"Me and Jenny can't thank you enough." Daryl reaches into his pocket and pulls out a crinkled piece of paper, taking one step closer to her for her to take it. She does. "Jenny's address. We're leavin' Sunday mornin' so Millie won't be on her own for that long. We'd jus' drop her off here beforehand, but we're leavin' too early… And actually, the girl's pretty good at takin' care of herself."
Beth smiles easier. "I believe that."
Daryl's lips twitch as if he wants to smile at that, too. "Thanks again, Ms. Greene. Millie talks 'bout your class all the time and I know me and her mom wouldn' want her to miss it."
"It's no problem, Mr. Dixon," Beth assures him. "I love having Millie in class and would hate for her to miss one, too."
Daryl looks at her for a moment and she can't read his expression at all so she has no idea what he's thinking when he looks at her. What does he see when he looks at her? Beth knows what she sees. She sees a man with his longish dark hair and the scruff on his chin, a few sprouts of grey, and his biceps and she feels like such a little girl in front of him with her dress and cardigan, tights and ballet flats.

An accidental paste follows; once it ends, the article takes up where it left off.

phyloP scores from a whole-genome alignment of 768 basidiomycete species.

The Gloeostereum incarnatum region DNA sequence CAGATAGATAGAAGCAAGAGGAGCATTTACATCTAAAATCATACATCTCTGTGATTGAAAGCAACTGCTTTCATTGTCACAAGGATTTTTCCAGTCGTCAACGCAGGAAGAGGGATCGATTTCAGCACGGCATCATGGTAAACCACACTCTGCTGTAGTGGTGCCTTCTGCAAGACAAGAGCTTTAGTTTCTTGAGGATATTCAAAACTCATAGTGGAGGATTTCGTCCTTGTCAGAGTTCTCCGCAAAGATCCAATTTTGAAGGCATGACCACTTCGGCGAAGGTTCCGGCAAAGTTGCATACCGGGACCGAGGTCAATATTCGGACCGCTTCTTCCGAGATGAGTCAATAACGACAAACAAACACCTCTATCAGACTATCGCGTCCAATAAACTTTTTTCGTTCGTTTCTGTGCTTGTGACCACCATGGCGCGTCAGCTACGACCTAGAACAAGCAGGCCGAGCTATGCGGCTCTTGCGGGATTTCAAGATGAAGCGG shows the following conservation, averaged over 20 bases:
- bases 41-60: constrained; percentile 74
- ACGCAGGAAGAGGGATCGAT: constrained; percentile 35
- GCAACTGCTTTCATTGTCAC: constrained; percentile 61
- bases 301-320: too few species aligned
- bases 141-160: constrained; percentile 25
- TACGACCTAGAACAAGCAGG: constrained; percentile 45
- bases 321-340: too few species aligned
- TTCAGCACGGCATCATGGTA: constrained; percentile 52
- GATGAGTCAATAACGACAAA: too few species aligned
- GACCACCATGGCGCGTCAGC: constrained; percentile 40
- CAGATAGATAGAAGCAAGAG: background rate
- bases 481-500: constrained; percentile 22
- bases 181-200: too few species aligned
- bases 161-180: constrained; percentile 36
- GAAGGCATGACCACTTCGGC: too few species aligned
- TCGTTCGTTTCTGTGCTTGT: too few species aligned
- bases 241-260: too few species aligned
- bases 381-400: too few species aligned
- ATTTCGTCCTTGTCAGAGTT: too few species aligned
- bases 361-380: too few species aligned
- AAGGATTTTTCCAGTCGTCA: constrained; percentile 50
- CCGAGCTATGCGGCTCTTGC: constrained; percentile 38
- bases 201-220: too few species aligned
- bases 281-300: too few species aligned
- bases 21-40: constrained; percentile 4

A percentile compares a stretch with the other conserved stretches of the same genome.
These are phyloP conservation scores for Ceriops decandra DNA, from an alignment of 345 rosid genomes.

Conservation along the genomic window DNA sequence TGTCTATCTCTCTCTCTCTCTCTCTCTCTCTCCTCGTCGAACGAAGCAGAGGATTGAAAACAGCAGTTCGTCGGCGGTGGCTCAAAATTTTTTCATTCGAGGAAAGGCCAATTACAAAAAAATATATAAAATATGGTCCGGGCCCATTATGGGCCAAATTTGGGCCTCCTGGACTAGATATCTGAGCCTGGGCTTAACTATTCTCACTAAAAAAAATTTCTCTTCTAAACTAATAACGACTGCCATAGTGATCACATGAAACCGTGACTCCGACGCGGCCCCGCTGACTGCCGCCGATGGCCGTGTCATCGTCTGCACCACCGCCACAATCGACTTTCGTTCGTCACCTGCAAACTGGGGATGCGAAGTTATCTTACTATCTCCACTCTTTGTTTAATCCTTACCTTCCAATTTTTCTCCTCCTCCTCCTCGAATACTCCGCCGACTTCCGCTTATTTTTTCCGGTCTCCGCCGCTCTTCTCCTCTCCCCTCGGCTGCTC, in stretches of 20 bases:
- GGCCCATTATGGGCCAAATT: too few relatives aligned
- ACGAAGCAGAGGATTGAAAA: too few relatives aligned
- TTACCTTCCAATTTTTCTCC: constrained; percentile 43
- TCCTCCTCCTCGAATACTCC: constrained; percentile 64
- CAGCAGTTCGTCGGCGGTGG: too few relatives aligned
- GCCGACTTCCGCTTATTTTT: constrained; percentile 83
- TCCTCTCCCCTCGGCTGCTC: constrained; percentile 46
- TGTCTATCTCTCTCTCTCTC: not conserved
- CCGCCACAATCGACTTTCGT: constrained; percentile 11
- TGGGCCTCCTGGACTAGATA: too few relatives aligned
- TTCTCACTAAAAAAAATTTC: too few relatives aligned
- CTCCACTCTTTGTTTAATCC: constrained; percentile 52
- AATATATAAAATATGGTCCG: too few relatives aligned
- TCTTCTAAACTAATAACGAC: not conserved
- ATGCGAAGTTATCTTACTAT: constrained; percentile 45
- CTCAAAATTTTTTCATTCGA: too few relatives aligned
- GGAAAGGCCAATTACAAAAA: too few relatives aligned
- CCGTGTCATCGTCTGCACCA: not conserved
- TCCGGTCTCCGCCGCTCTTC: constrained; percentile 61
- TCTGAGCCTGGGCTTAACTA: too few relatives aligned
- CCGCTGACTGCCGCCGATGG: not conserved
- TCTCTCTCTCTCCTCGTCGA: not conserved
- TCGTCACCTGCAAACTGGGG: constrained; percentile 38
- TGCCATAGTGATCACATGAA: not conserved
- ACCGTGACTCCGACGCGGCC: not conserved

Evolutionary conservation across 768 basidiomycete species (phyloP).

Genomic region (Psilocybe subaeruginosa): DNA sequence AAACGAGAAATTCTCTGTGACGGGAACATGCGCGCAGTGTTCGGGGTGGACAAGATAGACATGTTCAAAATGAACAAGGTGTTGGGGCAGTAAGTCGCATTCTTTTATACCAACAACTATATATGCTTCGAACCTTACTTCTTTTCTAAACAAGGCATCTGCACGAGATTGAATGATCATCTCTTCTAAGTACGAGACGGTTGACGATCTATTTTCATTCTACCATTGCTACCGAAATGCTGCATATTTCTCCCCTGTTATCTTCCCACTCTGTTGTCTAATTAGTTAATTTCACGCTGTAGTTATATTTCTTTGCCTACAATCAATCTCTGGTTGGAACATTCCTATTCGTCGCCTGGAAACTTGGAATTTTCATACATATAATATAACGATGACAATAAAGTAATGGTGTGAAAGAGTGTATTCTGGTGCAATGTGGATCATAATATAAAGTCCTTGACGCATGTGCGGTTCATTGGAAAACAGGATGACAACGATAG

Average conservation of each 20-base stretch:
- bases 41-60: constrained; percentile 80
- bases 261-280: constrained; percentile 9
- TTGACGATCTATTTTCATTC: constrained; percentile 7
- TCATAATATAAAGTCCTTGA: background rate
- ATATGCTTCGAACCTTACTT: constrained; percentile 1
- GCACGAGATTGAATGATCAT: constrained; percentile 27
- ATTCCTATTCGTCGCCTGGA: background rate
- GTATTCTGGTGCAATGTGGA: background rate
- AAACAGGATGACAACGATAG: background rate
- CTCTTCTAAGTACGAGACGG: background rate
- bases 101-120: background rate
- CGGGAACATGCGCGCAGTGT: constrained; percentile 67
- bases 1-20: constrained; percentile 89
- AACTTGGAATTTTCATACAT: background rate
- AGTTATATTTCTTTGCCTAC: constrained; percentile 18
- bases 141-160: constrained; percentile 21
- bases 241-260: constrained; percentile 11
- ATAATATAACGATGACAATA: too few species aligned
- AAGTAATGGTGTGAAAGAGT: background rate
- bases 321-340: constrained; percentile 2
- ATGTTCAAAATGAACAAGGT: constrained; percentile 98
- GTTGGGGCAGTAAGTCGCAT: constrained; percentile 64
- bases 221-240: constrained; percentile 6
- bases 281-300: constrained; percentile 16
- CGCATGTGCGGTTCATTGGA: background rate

"I just don' wanna inconvenience you or anythin'. I'd ask my girlfriend, but Millie… well, Millie don't like her all that much so I'm always keepin' em separated."
The word echoes in Beth's mind like a cymbal crash.
Daryl says something else – Beth thinks it's a parting – and then he turns and heads out the door again, but Beth seems unable to move, standing in the middle of her empty classroom.
Girlfriend. She repeats the word to herself, not able to stop herself from doing so; not able to stop the rush of complete and utter disappointment she feels. She tries to remind herself though. She doesn't even know him. There's absolutely no reason for her to feel disappointment that Daryl has a girlfriend. And feeling so just reminds her that she truly is pathetic and lonely and… pathetic.
Thank you very much for reading and please take a moment to comment. Not sure how long this one is going to be. I'm imagining a short story.